These tools are less helpful in identifying potential M&A candidates, there is simply too much noise around the data. However, if there is already reason to believe that there may be a potential merger between two companies, tracking GHIN numbers and corporate plane tail numbers is an easy way to increase confidence intervals with a merger arb. or pre merger arb. trade.
Flight Aware allows users to track planes by tail numbers. Additionally, they have an API which provides calls for historical information, owner details, and setting up alerts via a custom url endpoint. Below are some example API calls we use in our Volmanac Data app:
Additionally, we believe it is worthwhile to check CEO GHIN score postings, to attempt to see if executives are golfing together (i.e on the same day). While GHIN recently changed formatting to not display the day of the month a round way played (after Wall Street CEOs were busted for golfing > 15 times / month during the financial crisis), it still displays the month and an astute observer can discover the day by checking often (or through a program). Below is the GHIN record for John Watson (Chevron CEO and good golfer):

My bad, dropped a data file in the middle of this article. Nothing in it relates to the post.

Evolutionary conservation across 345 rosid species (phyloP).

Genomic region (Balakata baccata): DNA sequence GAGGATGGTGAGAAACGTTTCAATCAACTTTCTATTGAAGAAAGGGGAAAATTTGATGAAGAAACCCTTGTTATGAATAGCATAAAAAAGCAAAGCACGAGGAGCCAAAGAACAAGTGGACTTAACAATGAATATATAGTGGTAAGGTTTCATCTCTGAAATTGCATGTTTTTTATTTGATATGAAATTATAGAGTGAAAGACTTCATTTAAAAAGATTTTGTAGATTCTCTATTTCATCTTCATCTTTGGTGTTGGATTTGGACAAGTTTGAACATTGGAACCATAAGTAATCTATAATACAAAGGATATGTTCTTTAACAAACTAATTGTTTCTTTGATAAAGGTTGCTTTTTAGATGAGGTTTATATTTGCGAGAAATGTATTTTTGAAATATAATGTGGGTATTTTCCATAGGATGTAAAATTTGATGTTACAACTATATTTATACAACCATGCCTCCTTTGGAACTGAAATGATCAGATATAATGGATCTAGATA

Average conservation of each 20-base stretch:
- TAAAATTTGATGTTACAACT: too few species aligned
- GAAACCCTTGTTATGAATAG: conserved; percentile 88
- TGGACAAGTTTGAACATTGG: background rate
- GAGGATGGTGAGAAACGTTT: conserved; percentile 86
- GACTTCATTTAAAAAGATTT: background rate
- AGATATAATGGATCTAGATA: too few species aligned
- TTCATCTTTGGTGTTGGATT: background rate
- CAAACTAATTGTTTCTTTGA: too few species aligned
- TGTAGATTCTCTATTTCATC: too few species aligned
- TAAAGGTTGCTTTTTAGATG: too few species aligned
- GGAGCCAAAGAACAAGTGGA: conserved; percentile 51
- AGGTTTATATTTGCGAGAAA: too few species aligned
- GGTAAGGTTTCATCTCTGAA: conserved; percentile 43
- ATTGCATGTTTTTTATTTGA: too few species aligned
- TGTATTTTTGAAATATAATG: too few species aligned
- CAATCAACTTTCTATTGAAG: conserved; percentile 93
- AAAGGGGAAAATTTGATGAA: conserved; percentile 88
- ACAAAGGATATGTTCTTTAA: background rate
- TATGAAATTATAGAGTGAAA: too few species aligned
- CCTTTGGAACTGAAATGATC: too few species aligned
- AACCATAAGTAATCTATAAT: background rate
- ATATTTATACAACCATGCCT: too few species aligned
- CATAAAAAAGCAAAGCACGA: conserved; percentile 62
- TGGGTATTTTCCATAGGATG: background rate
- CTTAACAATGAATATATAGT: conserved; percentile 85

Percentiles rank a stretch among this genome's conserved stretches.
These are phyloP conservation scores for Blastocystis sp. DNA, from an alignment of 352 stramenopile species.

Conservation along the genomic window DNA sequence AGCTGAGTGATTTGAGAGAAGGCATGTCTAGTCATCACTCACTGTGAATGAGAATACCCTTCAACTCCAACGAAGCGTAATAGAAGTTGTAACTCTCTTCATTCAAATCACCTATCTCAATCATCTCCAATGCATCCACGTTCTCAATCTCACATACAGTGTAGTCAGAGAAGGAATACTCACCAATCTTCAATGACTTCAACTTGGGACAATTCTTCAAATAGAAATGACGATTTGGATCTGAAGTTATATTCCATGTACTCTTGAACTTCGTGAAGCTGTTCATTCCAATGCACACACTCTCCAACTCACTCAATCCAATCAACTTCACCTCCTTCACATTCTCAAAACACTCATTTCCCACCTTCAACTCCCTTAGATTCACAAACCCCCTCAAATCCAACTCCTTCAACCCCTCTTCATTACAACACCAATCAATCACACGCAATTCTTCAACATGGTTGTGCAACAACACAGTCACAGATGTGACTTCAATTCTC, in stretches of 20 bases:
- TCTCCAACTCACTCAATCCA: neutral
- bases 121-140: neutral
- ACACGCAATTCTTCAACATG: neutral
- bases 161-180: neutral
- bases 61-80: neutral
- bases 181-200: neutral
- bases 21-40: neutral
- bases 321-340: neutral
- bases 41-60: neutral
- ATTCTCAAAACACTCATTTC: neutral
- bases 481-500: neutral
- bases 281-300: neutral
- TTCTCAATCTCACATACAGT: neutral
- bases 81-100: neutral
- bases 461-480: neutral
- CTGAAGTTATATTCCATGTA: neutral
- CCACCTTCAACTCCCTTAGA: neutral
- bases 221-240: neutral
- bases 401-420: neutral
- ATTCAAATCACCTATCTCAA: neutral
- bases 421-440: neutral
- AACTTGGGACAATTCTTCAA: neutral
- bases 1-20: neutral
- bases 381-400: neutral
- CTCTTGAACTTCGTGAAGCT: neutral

Again, these tools will usually not help to find companies in m&a talks, but they can be used once suspicion has already been raised. If you have significant capital riding on a potential m&a deal and you are not checking these data sources, you are taking much more risk than necessary.
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